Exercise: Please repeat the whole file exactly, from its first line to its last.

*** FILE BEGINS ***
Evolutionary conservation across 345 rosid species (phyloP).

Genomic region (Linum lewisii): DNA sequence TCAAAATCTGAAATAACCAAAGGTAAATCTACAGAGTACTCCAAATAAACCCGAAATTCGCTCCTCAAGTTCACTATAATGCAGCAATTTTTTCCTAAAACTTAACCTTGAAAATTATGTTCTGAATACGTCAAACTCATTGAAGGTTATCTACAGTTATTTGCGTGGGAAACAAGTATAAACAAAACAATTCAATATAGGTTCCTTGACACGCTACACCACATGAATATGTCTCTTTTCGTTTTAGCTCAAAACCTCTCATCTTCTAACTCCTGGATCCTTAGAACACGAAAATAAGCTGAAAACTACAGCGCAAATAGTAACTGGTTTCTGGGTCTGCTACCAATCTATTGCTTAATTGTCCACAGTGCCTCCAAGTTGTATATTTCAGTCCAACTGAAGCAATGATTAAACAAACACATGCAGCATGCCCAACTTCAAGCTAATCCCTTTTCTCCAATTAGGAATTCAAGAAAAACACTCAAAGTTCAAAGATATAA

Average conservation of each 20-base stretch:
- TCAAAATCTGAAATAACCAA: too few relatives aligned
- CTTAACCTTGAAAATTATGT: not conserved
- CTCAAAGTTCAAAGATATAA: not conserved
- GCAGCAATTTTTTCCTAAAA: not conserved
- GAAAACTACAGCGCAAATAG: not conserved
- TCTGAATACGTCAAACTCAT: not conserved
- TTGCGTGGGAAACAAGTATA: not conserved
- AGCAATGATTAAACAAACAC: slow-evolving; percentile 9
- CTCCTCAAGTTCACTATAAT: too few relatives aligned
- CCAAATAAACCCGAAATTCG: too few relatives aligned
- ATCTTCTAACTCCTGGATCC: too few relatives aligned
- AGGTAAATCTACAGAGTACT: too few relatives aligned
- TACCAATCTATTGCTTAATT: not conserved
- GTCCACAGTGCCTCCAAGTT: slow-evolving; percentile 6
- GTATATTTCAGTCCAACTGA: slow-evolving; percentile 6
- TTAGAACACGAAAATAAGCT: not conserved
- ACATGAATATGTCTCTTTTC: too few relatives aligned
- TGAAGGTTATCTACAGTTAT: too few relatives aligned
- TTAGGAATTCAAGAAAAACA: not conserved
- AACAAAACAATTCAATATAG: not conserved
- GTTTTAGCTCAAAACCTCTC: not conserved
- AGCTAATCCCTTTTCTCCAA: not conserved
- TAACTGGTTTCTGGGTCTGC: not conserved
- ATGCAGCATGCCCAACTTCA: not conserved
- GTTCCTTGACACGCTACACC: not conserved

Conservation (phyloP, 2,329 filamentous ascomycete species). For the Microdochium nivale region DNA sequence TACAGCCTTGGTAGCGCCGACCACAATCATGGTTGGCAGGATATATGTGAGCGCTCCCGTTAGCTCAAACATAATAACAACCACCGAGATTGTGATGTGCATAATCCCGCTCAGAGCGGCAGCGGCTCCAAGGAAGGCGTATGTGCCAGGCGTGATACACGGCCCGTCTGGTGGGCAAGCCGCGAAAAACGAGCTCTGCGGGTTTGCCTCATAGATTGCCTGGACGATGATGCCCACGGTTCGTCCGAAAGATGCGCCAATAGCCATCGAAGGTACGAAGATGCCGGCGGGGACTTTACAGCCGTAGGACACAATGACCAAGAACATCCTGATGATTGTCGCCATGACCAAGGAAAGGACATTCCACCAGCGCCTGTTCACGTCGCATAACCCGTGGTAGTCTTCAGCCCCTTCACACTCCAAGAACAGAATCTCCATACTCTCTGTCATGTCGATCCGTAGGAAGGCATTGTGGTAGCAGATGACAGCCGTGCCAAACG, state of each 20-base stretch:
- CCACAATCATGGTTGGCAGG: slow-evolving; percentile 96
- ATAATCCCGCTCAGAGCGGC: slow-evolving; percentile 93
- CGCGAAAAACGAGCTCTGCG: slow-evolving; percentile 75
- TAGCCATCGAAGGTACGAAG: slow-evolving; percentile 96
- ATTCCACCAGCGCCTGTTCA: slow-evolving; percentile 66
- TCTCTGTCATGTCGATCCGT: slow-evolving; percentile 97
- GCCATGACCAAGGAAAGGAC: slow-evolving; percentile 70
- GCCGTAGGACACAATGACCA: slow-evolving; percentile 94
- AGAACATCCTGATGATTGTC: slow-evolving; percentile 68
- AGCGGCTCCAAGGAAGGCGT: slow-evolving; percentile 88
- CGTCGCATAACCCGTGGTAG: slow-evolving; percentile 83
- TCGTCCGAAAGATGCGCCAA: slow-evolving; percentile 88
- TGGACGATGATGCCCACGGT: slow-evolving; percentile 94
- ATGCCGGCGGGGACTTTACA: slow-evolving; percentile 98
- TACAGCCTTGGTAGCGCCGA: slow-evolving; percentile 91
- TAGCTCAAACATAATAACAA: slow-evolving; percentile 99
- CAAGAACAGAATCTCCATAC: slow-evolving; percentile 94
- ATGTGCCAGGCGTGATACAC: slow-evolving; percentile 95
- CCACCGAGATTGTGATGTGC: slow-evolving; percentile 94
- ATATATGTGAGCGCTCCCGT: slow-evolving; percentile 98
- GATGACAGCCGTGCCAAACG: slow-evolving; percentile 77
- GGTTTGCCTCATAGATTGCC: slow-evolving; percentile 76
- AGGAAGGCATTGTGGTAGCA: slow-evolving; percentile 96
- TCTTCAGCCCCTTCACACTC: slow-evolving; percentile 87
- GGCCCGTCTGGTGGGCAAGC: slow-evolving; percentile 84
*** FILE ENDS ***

Evolutionary conservation across 345 rosid species (phyloP).

Genomic region (Linum lewisii): DNA sequence TCAAAATCTGAAATAACCAAAGGTAAATCTACAGAGTACTCCAAATAAACCCGAAATTCGCTCCTCAAGTTCACTATAATGCAGCAATTTTTTCCTAAAACTTAACCTTGAAAATTATGTTCTGAATACGTCAAACTCATTGAAGGTTATCTACAGTTATTTGCGTGGGAAACAAGTATAAACAAAACAATTCAATATAGGTTCCTTGACACGCTACACCACATGAATATGTCTCTTTTCGTTTTAGCTCAAAACCTCTCATCTTCTAACTCCTGGATCCTTAGAACACGAAAATAAGCTGAAAACTACAGCGCAAATAGTAACTGGTTTCTGGGTCTGCTACCAATCTATTGCTTAATTGTCCACAGTGCCTCCAAGTTGTATATTTCAGTCCAACTGAAGCAATGATTAAACAAACACATGCAGCATGCCCAACTTCAAGCTAATCCCTTTTCTCCAATTAGGAATTCAAGAAAAACACTCAAAGTTCAAAGATATAA

Average conservation of each 20-base stretch:
- TCAAAATCTGAAATAACCAA: too few relatives aligned
- CTTAACCTTGAAAATTATGT: not conserved
- CTCAAAGTTCAAAGATATAA: not conserved
- GCAGCAATTTTTTCCTAAAA: not conserved
- GAAAACTACAGCGCAAATAG: not conserved
- TCTGAATACGTCAAACTCAT: not conserved
- TTGCGTGGGAAACAAGTATA: not conserved
- AGCAATGATTAAACAAACAC: slow-evolving; percentile 9
- CTCCTCAAGTTCACTATAAT: too few relatives aligned
- CCAAATAAACCCGAAATTCG: too few relatives aligned
- ATCTTCTAACTCCTGGATCC: too few relatives aligned
- AGGTAAATCTACAGAGTACT: too few relatives aligned
- TACCAATCTATTGCTTAATT: not conserved
- GTCCACAGTGCCTCCAAGTT: slow-evolving; percentile 6
- GTATATTTCAGTCCAACTGA: slow-evolving; percentile 6
- TTAGAACACGAAAATAAGCT: not conserved
- ACATGAATATGTCTCTTTTC: too few relatives aligned
- TGAAGGTTATCTACAGTTAT: too few relatives aligned
- TTAGGAATTCAAGAAAAACA: not conserved
- AACAAAACAATTCAATATAG: not conserved
- GTTTTAGCTCAAAACCTCTC: not conserved
- AGCTAATCCCTTTTCTCCAA: not conserved
- TAACTGGTTTCTGGGTCTGC: not conserved
- ATGCAGCATGCCCAACTTCA: not conserved
- GTTCCTTGACACGCTACACC: not conserved

Conservation (phyloP, 2,329 filamentous ascomycete species). For the Microdochium nivale region DNA sequence TACAGCCTTGGTAGCGCCGACCACAATCATGGTTGGCAGGATATATGTGAGCGCTCCCGTTAGCTCAAACATAATAACAACCACCGAGATTGTGATGTGCATAATCCCGCTCAGAGCGGCAGCGGCTCCAAGGAAGGCGTATGTGCCAGGCGTGATACACGGCCCGTCTGGTGGGCAAGCCGCGAAAAACGAGCTCTGCGGGTTTGCCTCATAGATTGCCTGGACGATGATGCCCACGGTTCGTCCGAAAGATGCGCCAATAGCCATCGAAGGTACGAAGATGCCGGCGGGGACTTTACAGCCGTAGGACACAATGACCAAGAACATCCTGATGATTGTCGCCATGACCAAGGAAAGGACATTCCACCAGCGCCTGTTCACGTCGCATAACCCGTGGTAGTCTTCAGCCCCTTCACACTCCAAGAACAGAATCTCCATACTCTCTGTCATGTCGATCCGTAGGAAGGCATTGTGGTAGCAGATGACAGCCGTGCCAAACG, state of each 20-base stretch:
- CCACAATCATGGTTGGCAGG: slow-evolving; percentile 96
- ATAATCCCGCTCAGAGCGGC: slow-evolving; percentile 93
- CGCGAAAAACGAGCTCTGCG: slow-evolving; percentile 75
- TAGCCATCGAAGGTACGAAG: slow-evolving; percentile 96
- ATTCCACCAGCGCCTGTTCA: slow-evolving; percentile 66
- TCTCTGTCATGTCGATCCGT: slow-evolving; percentile 97
- GCCATGACCAAGGAAAGGAC: slow-evolving; percentile 70
- GCCGTAGGACACAATGACCA: slow-evolving; percentile 94
- AGAACATCCTGATGATTGTC: slow-evolving; percentile 68
- AGCGGCTCCAAGGAAGGCGT: slow-evolving; percentile 88
- CGTCGCATAACCCGTGGTAG: slow-evolving; percentile 83
- TCGTCCGAAAGATGCGCCAA: slow-evolving; percentile 88
- TGGACGATGATGCCCACGGT: slow-evolving; percentile 94
- ATGCCGGCGGGGACTTTACA: slow-evolving; percentile 98
- TACAGCCTTGGTAGCGCCGA: slow-evolving; percentile 91
- TAGCTCAAACATAATAACAA: slow-evolving; percentile 99
- CAAGAACAGAATCTCCATAC: slow-evolving; percentile 94
- ATGTGCCAGGCGTGATACAC: slow-evolving; percentile 95
- CCACCGAGATTGTGATGTGC: slow-evolving; percentile 94
- ATATATGTGAGCGCTCCCGT: slow-evolving; percentile 98
- GATGACAGCCGTGCCAAACG: slow-evolving; percentile 77
- GGTTTGCCTCATAGATTGCC: slow-evolving; percentile 76
- AGGAAGGCATTGTGGTAGCA: slow-evolving; percentile 96
- TCTTCAGCCCCTTCACACTC: slow-evolving; percentile 87
- GGCCCGTCTGGTGGGCAAGC: slow-evolving; percentile 84